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10 Burning Questions: Juan Soto, Shohei Ohtani, Luis Robert (2022 Fantasy Baseball)

by Michael Waterloo | @MichaelWaterloo | Featured Writer
Jul 27, 2022
Shohei Ohtani

One of the biggest storylines of the next week or so will be whether or not the Angels entertain trading Shohei Ohtani.

Each and every week, I’ll address 10 burning questions that I’m looking either for answers to during the week or questions that may help fantasy managers navigate the week-to-week grind of their team.

Let’s get to it.

Where will Juan Soto land?

This is probably the biggest question over the next week. The deadline is almost here, and while we are tracking a ton of potential moves that could take place, none are bigger than Soto.

It sounds like it’s almost a definite at this point, and I would personally narrow it down to five teams.

  • St. Louis Cardinals
  • New York Mets
  • New York Yankees
  • San Diego Padres
  • Seattle Mariners

If I had to say which team it would be in the end, I’ll go with the Padres, though the MacKenzie Gore injury could derail the deal. The team I’d most like to see him go to — besides the Blue Jays, of course — is the Seattle Mariners.

Which pitcher should I target in dynasty leagues?

If you’re coming to grips with the fact that your team may not make a run this year, I wouldn’t wait any longer to make a move with your dynasty team to start looking toward the future. There are many players you can target, of course, but a few arms I’d be looking at who still have a decent buying window are:

How about a hitter?

If you’re like me, you fade pitchers in dynasty leagues and focus on hitters. It’s the safe approach, of course, but you’ll eventually need some arms to compete.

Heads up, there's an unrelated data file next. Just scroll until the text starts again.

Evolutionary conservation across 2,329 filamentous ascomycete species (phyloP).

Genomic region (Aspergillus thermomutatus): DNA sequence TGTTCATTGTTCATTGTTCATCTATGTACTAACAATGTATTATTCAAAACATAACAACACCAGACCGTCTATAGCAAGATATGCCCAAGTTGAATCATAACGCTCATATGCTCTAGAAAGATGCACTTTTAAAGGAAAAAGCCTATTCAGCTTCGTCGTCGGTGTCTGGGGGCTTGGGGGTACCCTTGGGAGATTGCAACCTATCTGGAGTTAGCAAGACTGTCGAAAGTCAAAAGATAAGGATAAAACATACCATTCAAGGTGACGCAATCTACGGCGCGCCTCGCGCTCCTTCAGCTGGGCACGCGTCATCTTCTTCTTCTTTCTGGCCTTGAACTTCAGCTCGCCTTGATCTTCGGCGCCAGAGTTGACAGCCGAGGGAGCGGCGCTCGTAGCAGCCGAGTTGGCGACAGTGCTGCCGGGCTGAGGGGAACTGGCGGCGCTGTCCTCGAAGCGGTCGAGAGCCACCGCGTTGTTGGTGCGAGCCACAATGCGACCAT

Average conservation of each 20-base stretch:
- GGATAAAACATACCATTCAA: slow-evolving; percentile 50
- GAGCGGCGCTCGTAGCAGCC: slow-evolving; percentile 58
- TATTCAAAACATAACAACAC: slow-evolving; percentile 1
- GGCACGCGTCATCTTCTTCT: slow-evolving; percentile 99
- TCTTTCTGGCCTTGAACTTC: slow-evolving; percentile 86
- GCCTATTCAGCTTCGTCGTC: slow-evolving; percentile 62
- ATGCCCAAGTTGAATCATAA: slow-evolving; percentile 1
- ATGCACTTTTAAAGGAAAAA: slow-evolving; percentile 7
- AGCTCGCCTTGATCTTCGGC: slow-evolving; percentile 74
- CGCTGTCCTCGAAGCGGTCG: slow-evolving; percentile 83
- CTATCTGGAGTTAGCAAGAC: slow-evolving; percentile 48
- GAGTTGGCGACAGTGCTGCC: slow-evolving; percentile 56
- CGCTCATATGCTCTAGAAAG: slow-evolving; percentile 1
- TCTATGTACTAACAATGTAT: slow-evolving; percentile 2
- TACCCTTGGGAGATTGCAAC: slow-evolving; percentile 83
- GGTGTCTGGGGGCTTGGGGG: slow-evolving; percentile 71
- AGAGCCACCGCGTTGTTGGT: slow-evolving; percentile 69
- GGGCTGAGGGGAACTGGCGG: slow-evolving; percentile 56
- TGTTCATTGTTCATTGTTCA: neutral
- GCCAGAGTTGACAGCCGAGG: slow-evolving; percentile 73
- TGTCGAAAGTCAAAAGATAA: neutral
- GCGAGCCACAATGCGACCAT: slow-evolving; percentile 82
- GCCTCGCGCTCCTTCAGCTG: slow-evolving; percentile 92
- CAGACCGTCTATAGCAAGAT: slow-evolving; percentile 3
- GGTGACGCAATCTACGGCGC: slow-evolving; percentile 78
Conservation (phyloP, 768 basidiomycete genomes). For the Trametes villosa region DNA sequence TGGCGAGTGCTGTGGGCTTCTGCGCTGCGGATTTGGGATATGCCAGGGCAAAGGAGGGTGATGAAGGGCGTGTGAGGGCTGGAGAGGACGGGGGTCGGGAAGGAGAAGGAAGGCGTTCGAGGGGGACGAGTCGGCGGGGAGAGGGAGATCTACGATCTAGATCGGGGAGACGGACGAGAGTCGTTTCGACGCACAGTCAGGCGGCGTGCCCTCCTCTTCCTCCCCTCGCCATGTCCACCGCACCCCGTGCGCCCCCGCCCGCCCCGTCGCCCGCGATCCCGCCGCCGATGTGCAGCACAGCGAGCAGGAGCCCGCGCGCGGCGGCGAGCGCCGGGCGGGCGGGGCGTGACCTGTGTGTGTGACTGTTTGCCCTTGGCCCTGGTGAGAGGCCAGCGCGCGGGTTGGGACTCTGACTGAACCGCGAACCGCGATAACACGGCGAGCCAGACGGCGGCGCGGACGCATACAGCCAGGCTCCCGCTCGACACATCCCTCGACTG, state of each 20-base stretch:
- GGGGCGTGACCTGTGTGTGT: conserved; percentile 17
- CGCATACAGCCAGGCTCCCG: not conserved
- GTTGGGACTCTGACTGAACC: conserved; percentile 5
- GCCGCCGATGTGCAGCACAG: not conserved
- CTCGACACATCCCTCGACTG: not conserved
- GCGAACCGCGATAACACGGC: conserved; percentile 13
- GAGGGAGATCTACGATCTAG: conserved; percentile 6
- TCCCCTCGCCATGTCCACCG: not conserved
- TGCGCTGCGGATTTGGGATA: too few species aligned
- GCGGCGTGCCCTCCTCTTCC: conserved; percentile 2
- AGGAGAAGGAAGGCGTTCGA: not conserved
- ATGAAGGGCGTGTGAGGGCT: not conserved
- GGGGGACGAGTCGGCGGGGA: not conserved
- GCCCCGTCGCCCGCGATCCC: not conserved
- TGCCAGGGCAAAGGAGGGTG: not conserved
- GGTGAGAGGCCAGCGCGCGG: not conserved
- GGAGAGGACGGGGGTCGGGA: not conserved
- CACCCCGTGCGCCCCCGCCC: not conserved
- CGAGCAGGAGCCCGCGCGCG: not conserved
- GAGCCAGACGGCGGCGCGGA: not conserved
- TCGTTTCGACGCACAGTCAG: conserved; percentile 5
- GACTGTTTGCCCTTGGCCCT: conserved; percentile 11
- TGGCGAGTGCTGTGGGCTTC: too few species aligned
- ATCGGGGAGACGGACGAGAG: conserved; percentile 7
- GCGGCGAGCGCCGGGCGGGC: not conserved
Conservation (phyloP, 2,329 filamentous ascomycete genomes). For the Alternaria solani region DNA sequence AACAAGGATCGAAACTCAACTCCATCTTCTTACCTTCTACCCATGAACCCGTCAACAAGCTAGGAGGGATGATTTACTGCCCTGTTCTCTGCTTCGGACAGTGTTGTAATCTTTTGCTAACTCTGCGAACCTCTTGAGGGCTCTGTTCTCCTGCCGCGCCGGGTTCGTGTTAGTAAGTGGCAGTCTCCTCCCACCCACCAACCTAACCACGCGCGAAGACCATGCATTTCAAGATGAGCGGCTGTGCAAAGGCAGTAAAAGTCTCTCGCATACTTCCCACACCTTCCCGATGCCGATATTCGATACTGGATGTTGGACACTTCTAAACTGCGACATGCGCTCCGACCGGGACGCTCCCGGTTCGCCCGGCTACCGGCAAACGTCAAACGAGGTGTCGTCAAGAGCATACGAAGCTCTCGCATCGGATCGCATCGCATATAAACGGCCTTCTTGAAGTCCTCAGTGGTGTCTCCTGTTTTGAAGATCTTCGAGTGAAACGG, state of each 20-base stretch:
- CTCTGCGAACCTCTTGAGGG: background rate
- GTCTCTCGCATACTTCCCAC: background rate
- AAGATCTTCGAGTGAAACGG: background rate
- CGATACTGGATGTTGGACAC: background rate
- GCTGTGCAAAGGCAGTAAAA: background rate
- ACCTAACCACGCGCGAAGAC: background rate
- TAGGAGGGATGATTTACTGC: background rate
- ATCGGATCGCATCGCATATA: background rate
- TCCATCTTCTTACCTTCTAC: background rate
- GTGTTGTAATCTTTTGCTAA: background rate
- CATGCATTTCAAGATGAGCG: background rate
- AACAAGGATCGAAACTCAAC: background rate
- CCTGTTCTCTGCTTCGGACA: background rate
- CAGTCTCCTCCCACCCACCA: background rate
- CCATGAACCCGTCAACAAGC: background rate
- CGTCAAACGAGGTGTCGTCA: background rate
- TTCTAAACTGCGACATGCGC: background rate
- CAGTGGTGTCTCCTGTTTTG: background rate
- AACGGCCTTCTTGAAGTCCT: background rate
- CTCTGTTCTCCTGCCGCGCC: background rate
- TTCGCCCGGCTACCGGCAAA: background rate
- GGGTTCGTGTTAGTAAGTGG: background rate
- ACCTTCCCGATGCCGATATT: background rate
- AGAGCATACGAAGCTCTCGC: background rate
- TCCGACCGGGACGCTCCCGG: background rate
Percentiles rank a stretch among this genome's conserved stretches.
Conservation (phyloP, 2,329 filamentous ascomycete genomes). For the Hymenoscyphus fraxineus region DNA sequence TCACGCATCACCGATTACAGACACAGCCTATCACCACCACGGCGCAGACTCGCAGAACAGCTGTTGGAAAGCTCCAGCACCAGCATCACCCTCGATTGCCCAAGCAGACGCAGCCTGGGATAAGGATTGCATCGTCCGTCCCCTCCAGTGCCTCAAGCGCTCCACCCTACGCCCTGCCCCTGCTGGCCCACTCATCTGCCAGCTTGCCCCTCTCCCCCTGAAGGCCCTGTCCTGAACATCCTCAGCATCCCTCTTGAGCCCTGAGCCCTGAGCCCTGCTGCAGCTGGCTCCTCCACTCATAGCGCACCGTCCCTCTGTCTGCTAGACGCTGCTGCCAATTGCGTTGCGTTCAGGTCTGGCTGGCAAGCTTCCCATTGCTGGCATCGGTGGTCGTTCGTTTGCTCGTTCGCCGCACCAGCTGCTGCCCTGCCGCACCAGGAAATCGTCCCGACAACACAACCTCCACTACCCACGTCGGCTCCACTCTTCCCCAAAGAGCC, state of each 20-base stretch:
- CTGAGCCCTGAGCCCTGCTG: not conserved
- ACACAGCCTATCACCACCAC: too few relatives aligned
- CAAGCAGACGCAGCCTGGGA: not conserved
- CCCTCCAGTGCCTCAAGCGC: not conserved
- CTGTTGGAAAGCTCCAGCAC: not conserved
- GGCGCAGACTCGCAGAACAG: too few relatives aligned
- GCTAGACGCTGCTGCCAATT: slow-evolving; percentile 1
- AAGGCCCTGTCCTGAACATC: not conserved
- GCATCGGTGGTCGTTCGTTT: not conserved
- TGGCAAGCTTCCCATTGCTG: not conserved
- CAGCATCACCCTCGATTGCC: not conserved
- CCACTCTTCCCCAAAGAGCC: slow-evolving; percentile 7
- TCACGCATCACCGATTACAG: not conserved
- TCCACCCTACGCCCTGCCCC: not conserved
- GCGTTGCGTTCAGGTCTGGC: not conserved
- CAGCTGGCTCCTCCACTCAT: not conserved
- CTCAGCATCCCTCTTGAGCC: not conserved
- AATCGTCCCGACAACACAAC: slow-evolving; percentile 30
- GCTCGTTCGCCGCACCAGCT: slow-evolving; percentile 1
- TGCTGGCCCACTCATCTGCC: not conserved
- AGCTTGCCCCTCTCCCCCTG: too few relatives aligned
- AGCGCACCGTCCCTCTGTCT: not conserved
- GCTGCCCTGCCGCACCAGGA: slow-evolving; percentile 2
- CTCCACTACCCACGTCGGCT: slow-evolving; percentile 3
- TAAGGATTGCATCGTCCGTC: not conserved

But I prefer to go after older arms who are undervalued in dynasty and load up on studly hitters.

A few hitters I’d look to target in a similar situation are:

Could Shohei Ohtani get dealt?

I’ve been on this wagon for a few months now, and with the deadline a week away, there seems to be picking up steam to a potential deal with Ohtani involved.

But why, you may ask.

Well, his contract is up at the end of next year, and the Angels will have to decide if they want to commit the money it’ll take to re-sign him when they already have Mike Trout and Anthony Rendon on the books.

They can afford it, of course, but will they?

And, what’s more, will Ohtani want to return to a franchise that consistently underachieves despite having two of the best players to ever play the game on one team?

By trading him now, the Angels can maximize the return from a team so that the team gets him for more than a year of control instead of just a one-year or less-than-one-year rental.

I put the odds at low that Ohtani gets moved. Maybe 10-12% this year? But it’s at the point where it wouldn’t shock me but I would be surprised.

Any closers you expect to get moved?

A Pirates blog wrote a, well, optimistic piece about a potential return they could get from the Yankees for David Bednar. It’s not realistic at all, but the idea of Bednar moving is realistic.

First off, his arm may be shot and he may be damaged goods at this point. Plus, a team like the Pirates, who are two years away from contending, shouldn’t be prioritizing a closer as part of their future plans.